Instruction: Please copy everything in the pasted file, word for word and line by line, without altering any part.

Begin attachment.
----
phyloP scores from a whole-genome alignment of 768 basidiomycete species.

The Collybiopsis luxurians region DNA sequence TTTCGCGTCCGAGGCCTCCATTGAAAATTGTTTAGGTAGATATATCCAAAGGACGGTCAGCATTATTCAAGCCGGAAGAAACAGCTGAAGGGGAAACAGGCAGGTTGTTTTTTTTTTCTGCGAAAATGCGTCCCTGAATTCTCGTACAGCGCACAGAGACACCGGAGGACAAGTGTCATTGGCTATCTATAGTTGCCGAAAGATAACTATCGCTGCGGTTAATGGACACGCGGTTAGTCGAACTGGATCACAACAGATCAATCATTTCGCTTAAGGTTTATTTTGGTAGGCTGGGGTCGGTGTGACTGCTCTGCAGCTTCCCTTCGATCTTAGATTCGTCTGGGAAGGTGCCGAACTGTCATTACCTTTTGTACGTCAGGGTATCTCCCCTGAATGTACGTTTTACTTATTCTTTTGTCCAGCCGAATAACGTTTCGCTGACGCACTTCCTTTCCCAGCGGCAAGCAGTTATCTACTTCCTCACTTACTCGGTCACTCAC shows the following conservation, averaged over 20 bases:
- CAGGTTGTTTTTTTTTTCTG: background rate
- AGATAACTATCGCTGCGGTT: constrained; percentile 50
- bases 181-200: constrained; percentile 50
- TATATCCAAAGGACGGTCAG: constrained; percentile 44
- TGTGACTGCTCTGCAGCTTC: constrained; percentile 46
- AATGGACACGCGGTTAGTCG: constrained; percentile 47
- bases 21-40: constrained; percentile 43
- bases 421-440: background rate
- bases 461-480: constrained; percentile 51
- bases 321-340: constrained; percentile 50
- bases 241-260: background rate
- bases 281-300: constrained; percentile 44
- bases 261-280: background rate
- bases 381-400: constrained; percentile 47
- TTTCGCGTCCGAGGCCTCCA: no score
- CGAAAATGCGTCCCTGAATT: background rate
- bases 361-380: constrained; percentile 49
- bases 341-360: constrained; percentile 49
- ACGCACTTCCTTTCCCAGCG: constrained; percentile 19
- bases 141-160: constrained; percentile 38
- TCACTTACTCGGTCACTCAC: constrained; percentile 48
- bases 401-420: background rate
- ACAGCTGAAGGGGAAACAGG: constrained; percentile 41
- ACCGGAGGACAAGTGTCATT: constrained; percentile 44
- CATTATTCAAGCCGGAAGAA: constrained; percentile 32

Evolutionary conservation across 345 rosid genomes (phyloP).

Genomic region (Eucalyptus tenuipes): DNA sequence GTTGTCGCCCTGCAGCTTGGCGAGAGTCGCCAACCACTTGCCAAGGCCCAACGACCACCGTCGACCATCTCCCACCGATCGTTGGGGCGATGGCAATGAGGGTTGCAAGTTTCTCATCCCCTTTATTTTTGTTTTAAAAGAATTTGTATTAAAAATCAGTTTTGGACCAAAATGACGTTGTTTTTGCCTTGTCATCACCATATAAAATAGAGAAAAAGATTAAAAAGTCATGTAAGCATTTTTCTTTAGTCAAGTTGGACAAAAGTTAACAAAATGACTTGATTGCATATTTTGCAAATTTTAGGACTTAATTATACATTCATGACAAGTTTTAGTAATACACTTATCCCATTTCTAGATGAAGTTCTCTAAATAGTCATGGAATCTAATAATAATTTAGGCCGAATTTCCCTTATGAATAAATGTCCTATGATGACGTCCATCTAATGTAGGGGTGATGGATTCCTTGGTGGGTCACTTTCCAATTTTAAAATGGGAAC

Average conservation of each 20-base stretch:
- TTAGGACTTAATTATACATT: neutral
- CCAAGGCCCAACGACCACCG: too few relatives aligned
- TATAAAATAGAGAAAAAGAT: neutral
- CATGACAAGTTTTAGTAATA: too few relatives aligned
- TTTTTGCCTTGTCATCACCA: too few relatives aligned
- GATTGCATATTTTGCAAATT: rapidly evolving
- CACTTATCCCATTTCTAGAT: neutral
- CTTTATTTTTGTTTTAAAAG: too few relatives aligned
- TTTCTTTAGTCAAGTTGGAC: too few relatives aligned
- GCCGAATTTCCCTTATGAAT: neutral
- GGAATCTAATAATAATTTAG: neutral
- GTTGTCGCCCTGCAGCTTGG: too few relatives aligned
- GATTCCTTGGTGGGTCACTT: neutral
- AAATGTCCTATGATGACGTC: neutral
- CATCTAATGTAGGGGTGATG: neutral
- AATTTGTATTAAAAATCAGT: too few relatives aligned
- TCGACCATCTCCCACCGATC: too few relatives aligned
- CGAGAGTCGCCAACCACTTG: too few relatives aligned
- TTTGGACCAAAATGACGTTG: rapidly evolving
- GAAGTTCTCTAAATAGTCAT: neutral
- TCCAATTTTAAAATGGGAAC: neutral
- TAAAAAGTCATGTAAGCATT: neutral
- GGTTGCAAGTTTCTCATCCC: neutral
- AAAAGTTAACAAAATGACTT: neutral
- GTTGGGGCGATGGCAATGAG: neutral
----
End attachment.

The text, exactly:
phyloP scores from a whole-genome alignment of 768 basidiomycete species.

The Collybiopsis luxurians region DNA sequence TTTCGCGTCCGAGGCCTCCATTGAAAATTGTTTAGGTAGATATATCCAAAGGACGGTCAGCATTATTCAAGCCGGAAGAAACAGCTGAAGGGGAAACAGGCAGGTTGTTTTTTTTTTCTGCGAAAATGCGTCCCTGAATTCTCGTACAGCGCACAGAGACACCGGAGGACAAGTGTCATTGGCTATCTATAGTTGCCGAAAGATAACTATCGCTGCGGTTAATGGACACGCGGTTAGTCGAACTGGATCACAACAGATCAATCATTTCGCTTAAGGTTTATTTTGGTAGGCTGGGGTCGGTGTGACTGCTCTGCAGCTTCCCTTCGATCTTAGATTCGTCTGGGAAGGTGCCGAACTGTCATTACCTTTTGTACGTCAGGGTATCTCCCCTGAATGTACGTTTTACTTATTCTTTTGTCCAGCCGAATAACGTTTCGCTGACGCACTTCCTTTCCCAGCGGCAAGCAGTTATCTACTTCCTCACTTACTCGGTCACTCAC shows the following conservation, averaged over 20 bases:
- CAGGTTGTTTTTTTTTTCTG: background rate
- AGATAACTATCGCTGCGGTT: constrained; percentile 50
- bases 181-200: constrained; percentile 50
- TATATCCAAAGGACGGTCAG: constrained; percentile 44
- TGTGACTGCTCTGCAGCTTC: constrained; percentile 46
- AATGGACACGCGGTTAGTCG: constrained; percentile 47
- bases 21-40: constrained; percentile 43
- bases 421-440: background rate
- bases 461-480: constrained; percentile 51
- bases 321-340: constrained; percentile 50
- bases 241-260: background rate
- bases 281-300: constrained; percentile 44
- bases 261-280: background rate
- bases 381-400: constrained; percentile 47
- TTTCGCGTCCGAGGCCTCCA: no score
- CGAAAATGCGTCCCTGAATT: background rate
- bases 361-380: constrained; percentile 49
- bases 341-360: constrained; percentile 49
- ACGCACTTCCTTTCCCAGCG: constrained; percentile 19
- bases 141-160: constrained; percentile 38
- TCACTTACTCGGTCACTCAC: constrained; percentile 48
- bases 401-420: background rate
- ACAGCTGAAGGGGAAACAGG: constrained; percentile 41
- ACCGGAGGACAAGTGTCATT: constrained; percentile 44
- CATTATTCAAGCCGGAAGAA: constrained; percentile 32

Evolutionary conservation across 345 rosid genomes (phyloP).

Genomic region (Eucalyptus tenuipes): DNA sequence GTTGTCGCCCTGCAGCTTGGCGAGAGTCGCCAACCACTTGCCAAGGCCCAACGACCACCGTCGACCATCTCCCACCGATCGTTGGGGCGATGGCAATGAGGGTTGCAAGTTTCTCATCCCCTTTATTTTTGTTTTAAAAGAATTTGTATTAAAAATCAGTTTTGGACCAAAATGACGTTGTTTTTGCCTTGTCATCACCATATAAAATAGAGAAAAAGATTAAAAAGTCATGTAAGCATTTTTCTTTAGTCAAGTTGGACAAAAGTTAACAAAATGACTTGATTGCATATTTTGCAAATTTTAGGACTTAATTATACATTCATGACAAGTTTTAGTAATACACTTATCCCATTTCTAGATGAAGTTCTCTAAATAGTCATGGAATCTAATAATAATTTAGGCCGAATTTCCCTTATGAATAAATGTCCTATGATGACGTCCATCTAATGTAGGGGTGATGGATTCCTTGGTGGGTCACTTTCCAATTTTAAAATGGGAAC

Average conservation of each 20-base stretch:
- TTAGGACTTAATTATACATT: neutral
- CCAAGGCCCAACGACCACCG: too few relatives aligned
- TATAAAATAGAGAAAAAGAT: neutral
- CATGACAAGTTTTAGTAATA: too few relatives aligned
- TTTTTGCCTTGTCATCACCA: too few relatives aligned
- GATTGCATATTTTGCAAATT: rapidly evolving
- CACTTATCCCATTTCTAGAT: neutral
- CTTTATTTTTGTTTTAAAAG: too few relatives aligned
- TTTCTTTAGTCAAGTTGGAC: too few relatives aligned
- GCCGAATTTCCCTTATGAAT: neutral
- GGAATCTAATAATAATTTAG: neutral
- GTTGTCGCCCTGCAGCTTGG: too few relatives aligned
- GATTCCTTGGTGGGTCACTT: neutral
- AAATGTCCTATGATGACGTC: neutral
- CATCTAATGTAGGGGTGATG: neutral
- AATTTGTATTAAAAATCAGT: too few relatives aligned
- TCGACCATCTCCCACCGATC: too few relatives aligned
- CGAGAGTCGCCAACCACTTG: too few relatives aligned
- TTTGGACCAAAATGACGTTG: rapidly evolving
- GAAGTTCTCTAAATAGTCAT: neutral
- TCCAATTTTAAAATGGGAAC: neutral
- TAAAAAGTCATGTAAGCATT: neutral
- GGTTGCAAGTTTCTCATCCC: neutral
- AAAAGTTAACAAAATGACTT: neutral
- GTTGGGGCGATGGCAATGAG: neutral